The “request” I love the most deals with restaurants! I can’t tell you how many times I hear, “We want a nice sit-down restaurant!” When I follow that up with, “What does that mean?” I often get in response, “An Olive Garden, an Outback steakhouse, a Cheesecake Factory.” Well, first, these chain eateries require more population and higher average income in the market area. But, more importantly, doesn’t this community constantly talk about supporting local businesses? There are plenty of “sit-down” places to eat in town. Who can tell me how many sit-down corporate/franchise restaurants (non-fast food) we have inside the city limits? Who has ever stepped foot inside our local mom and pop places and support them regularly? Places like Dino’s Deli, Handlebar, La Casita, Toast, the Sandwich Shoppe, the Meat Slicer, Fatman’s Pizza, etc? All of those places have a decent size following but for a city of 40,000 it could certainly be better. But hey, let’s drive to Power Road and eat at (insert corporate chain restaurant here) because it’s a “nice place.” I’m guilty of it too, I eat west of the city limits all the time. But I also support our locally owned businesses as much as I can. Heck, one of them even named pancakes after me.

If we supported our local Apache Junction businesses more, they wouldn’t have to reduce hours in the summer months or close all together. Those businesses need a market to survive. Did you know that for every 180,000 square feet of retail needs, there needs to be at least 4,500-7,500 in population in relative proximity to support them?

By the way, the answer to how many corporate/franchise restaurants we have in town is two… Pizza Hut and Waffle House. Even I was recently corrected on this one as I inadvertently left out Waffle House.

Stop and think about that for a second. We are a haven for small and local businesses. We have a variety of food choices; why don’t most people choose a local option? Our two hardware stores are locally owned despite their big corporate names. How many even realize that our Little Caesars Pizza is locally owned as well? All these business owners are the very people who support your kids’ little league team, donate to your events, feed your families, etc… We can and must do more to support them.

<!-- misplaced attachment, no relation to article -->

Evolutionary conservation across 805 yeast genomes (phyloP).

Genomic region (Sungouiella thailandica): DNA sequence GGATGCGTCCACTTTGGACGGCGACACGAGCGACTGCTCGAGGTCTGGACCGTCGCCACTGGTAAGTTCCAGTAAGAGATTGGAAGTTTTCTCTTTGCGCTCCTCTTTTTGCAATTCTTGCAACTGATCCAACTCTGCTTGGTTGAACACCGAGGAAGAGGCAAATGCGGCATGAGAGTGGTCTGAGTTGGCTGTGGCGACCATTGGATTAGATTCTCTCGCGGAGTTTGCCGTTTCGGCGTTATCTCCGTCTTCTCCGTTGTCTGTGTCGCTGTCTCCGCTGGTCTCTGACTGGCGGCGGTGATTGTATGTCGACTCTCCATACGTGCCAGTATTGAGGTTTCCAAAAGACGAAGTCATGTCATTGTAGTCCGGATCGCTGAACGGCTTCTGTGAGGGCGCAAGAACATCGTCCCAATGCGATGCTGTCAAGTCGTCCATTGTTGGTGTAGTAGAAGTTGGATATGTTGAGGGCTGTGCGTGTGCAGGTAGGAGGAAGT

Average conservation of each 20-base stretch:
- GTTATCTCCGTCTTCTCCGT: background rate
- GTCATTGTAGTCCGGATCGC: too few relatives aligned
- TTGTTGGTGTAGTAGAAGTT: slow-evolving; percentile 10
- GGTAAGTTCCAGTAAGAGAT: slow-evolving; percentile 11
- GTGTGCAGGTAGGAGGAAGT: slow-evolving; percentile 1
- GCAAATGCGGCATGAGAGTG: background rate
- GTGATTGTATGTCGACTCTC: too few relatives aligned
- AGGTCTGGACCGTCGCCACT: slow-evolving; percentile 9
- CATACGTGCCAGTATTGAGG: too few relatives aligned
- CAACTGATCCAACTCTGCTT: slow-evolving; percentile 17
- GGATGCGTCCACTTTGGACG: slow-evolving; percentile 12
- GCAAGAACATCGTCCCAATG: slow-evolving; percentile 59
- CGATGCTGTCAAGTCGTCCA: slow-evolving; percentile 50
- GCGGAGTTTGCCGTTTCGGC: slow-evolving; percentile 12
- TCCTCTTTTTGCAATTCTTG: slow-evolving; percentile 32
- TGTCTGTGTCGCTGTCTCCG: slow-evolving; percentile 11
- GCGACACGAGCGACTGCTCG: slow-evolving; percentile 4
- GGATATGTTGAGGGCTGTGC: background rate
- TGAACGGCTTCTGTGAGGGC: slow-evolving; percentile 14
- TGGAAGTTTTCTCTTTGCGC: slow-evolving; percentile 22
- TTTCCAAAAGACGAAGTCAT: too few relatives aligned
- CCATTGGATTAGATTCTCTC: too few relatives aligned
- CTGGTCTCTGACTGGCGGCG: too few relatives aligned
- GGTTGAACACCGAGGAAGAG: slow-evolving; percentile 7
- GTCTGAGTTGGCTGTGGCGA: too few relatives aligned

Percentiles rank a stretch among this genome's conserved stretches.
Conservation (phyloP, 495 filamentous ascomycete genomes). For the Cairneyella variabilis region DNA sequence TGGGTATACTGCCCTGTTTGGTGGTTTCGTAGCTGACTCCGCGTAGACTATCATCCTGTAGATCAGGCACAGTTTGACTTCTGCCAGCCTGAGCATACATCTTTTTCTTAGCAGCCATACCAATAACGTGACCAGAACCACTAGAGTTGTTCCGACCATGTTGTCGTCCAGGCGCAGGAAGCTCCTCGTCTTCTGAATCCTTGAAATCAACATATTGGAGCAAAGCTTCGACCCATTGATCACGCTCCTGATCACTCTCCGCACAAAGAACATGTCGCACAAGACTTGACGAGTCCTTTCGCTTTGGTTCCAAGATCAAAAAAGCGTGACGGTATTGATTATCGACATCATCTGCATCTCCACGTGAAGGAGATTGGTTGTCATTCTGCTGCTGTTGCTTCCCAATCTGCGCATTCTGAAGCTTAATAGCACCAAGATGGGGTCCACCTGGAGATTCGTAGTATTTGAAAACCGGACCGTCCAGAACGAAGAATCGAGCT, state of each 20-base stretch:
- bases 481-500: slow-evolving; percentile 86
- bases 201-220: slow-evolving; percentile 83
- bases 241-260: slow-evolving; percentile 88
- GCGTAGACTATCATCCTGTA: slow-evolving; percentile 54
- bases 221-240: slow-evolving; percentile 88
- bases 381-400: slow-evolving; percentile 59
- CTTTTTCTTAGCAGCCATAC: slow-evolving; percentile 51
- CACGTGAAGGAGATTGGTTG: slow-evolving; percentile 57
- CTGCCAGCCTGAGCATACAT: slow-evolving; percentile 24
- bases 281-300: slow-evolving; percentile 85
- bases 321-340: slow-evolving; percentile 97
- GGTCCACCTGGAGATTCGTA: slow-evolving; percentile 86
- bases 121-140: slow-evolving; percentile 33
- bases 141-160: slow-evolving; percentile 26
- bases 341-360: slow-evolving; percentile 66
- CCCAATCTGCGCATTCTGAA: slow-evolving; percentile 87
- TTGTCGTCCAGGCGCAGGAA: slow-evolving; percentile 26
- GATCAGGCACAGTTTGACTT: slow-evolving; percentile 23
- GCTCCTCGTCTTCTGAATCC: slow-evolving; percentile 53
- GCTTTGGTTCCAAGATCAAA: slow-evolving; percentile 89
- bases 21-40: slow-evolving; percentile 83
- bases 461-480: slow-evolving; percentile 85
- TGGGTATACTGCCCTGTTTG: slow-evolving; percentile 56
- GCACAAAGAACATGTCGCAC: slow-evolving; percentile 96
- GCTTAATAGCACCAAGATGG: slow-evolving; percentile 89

As voters/constituents you decide what you want, but you cannot have more amenities, jobs, industry, roads, schools, police officers — and keep it small. That’s how it is paid for. And, remember, it’s a free market. Businesses build where they think they will be most successful. The Arizona Constitution allows people to build what they want on their land.

We do have zoning laws to keep a strip club from going next to a preschool but that business can still develop elsewhere. Despite popular belief or hope, state law does not allow cities to stop development of private land. We can simply guide it through smart and managed growth as we have in the central city and will with the master planned community down south.

I’m not being callous or rude here, this is my town too. I grew up here, graduated from Apache Junction High School, have owned two homes and a business here. Soon I will own my third home all in this community.

We pour our hearts and souls into our jobs, spending countless hours reading through all the material presented to us so that we can make the most informed decisions possible. We sit in meetings that most wouldn’t even want to be aware of, and we manage to not fall asleep. Well, most of the time. We get more angry phone calls and emails than we do nice ones and the job never ends and we do it all for less than $10,000 a year. But every one of us knew what we were signing up for and I bet you we would all do it again and again.

You elected the seven of us to make these decisions on your behalf. If you’re not happy with the decisions we are making, show up and voice your opinion, join a board/commission, run for office, be an active part of your community and help be a part of the change that you want to see. I am a firm believer in decisions are made by those who show up.

I hope that helps explain some things and I’m always here to answer questions as you have them to the best of my ability.

Editor’s note: Apache Junction City Councilman Braden Biggs can be reached at 480-594-2987. He is on Facebook @AJCMBradenBiggs and Twitter @ajcmbradenbiggs.